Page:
In attempting this enterprise, I already realize that I will encroach into areas that are already hazy, probably making them cloudier on occasion. For example, one of the major debates among scholars of American transcendentalism and textual analysis concentrates on examining American transcendentalism’s identity. This involves where the transcendentalists received their inspiration, but more importantly, the debates focus on reasons behind the movement and a proper labeling of the movement. My loyalties lie with critics like Fulton and Osgood, scholars who adamantly oppose the view that American transcendentalism is just a Lockean revolt (Fulton 392). Likewise, these scholars are apt to believe that the American movement was mostly conceived as a rebirth of the European Renaissance/Restoration (390). Of course, this is one area where I will slightly disagree, since I plan to research origins also associated with the Age of Reason and Puritanism. As for the other side of the debate spectrum, I will not accept Matthiessen’s sweeping notion that the American transcendental movement was its own innovative entity and not a rebirth from other climes (Fulton 384).
Although I disagree with Matthiessen’s claim regarding American transcendentalism, I do agree with his identification of the NEW CRITICISM as a mode of study that combines cultural and historical attributes (Graff 217). On the surface, this might not seem pertinent to my intertextuality study; however, without the New Criticism, transcendental studies may not have experienced its rebirth among critics. While many New Critics sought to separate history from literature, others, like Matthiessen, helped fashion the cultural and historical methods so predominant today. Still, American transcendentalism’s place within the New Criticism is murky and contradictory. Since there appears to be a drastic increase in transcendental studies in the 1930s, this seems to coincide with the spawning of the New Criticism (Paine 631). Nevertheless, it must still be noted that the New Critics showed contempt for any writings that were academic and political, yet this same movement promoted writers like Melville and Thoreau (Graff 213). Hashing out these apparent contradictions will be integral when I conduct my study, and in order to fulfill the final phase of my scholarly study it will be vital to identify Thoreau and Emerson as valid authors relevant to New Criticism’s scope, for this will promote my perspective that recognizes American transcendentalist literature as being worthy of postcolonial analysis.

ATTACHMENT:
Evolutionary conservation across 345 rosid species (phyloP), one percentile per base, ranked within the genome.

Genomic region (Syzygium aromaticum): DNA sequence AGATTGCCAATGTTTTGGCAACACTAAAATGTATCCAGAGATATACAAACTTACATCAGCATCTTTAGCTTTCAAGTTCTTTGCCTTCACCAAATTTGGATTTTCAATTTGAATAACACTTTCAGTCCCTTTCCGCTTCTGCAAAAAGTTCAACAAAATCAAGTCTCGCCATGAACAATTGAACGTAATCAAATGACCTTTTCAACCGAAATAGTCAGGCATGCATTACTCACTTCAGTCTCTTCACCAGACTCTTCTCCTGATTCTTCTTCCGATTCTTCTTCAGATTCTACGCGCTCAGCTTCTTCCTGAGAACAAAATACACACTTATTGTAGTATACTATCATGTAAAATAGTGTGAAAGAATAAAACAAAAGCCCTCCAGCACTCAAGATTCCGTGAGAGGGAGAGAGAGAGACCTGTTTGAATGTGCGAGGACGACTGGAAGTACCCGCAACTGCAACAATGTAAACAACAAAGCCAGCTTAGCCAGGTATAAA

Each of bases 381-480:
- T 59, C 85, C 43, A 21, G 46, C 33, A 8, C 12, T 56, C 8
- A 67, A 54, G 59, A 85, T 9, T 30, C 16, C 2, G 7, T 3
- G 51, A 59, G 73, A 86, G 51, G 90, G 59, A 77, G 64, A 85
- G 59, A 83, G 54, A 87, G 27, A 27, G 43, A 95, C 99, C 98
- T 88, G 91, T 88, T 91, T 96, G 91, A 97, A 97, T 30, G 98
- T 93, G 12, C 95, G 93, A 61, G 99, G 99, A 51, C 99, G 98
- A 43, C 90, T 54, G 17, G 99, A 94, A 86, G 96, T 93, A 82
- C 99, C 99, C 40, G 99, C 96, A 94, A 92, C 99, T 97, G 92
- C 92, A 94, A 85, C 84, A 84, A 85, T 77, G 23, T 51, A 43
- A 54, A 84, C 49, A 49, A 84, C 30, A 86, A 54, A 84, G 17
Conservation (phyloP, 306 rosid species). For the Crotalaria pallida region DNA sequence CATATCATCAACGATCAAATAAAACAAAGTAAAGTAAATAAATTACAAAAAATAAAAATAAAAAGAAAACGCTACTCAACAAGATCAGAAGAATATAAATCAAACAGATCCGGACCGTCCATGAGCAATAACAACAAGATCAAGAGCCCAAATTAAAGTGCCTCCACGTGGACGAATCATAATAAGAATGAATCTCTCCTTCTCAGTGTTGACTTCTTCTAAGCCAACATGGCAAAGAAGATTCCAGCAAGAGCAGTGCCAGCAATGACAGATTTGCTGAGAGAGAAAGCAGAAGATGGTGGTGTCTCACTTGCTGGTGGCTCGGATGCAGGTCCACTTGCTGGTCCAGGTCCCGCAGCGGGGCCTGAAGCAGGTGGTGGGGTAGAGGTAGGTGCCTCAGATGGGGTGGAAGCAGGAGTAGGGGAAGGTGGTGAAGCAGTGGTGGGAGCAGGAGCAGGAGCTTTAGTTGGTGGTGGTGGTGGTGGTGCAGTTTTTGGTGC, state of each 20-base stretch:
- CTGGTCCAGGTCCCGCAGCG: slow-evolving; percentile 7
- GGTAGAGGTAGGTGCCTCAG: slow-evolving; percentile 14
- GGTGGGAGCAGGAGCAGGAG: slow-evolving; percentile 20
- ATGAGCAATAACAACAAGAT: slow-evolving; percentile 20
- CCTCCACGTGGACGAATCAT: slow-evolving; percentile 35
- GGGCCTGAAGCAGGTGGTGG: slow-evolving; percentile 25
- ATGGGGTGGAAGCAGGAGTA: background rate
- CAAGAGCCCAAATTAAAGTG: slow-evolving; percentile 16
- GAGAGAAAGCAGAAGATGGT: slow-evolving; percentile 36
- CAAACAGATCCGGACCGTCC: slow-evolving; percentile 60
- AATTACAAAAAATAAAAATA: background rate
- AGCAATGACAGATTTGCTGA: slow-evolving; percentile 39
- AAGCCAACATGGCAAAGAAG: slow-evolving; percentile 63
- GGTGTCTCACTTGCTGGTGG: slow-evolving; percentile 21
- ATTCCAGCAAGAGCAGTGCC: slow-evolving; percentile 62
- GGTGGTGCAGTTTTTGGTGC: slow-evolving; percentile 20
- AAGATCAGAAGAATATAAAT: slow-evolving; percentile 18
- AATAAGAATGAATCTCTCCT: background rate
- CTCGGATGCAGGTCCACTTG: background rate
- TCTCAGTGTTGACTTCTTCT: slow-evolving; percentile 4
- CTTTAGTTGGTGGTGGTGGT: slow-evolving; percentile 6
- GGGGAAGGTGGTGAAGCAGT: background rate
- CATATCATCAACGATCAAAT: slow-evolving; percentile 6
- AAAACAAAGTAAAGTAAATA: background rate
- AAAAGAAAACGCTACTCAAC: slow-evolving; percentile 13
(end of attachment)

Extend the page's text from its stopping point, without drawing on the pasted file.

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POSTCOLONIAL theory and American transcendental writings are rarely tied to one another, but I see great potential and merit to an examination that links the two. Booker’s definition of postcolonial theory, which is referenced in English Studies: An Introduction to the Discipline(s), is as follows: “Postcolonial theory arises in a cultural context informed by the attempt to build a new hybrid culture that transcends the past but still draws on the vestigial echoes of precolonial culture, the remnants of the colonial culture, and the continuing legacy of traditions of anticolonial resistance” (McComiskey 255). After all, as my intertextuality research will show, transcendentalist writers do indeed draw on past cultures while integrating a framework for a new culture. Furthermore, Renu Jeneja describes postcolonial literatures as works that alter a person’s way of thinking about two different cultures (65). Since this is the case, I see no viable argument against joining these two areas of study, for I agree with the majority of critics who articulate the fact that postcolonial studies should focus on domineered cultures and those individuals who are forced to succumb to society’s whims and colonialism’s influence. Essentially, I see the transcendentalists as a minority, a small group of people who are trying to fight against colonialism’s impact while establishing their own unique hybrid culture. Meanwhile, it must be noted that some connections between transcendentalist works and postcolonialism have been conducted, but these studies tend to reflect feminist theory based around the works of Margaret Fuller, the most prominent female transcendentalist who published feminist literature in The Dial, which was the Transcendentalist Club’s magazine (Miller 120). Instead of this tactic, I will continue to examine Thoreau and Emerson through the postcolonial lens. While performing this study, I will align myself with Marek Paryz, one of the few scholars to publish a study devoted to transcendentalism and postcolonialism. Published in 2012, Paryz’s book analyzes postcolonial aspects found in Emerson, Thoreau, and Whitman; in fact, Paryz clearly expresses Thoreau’s postcolonial position through his notions of living in an inescapable empire (100).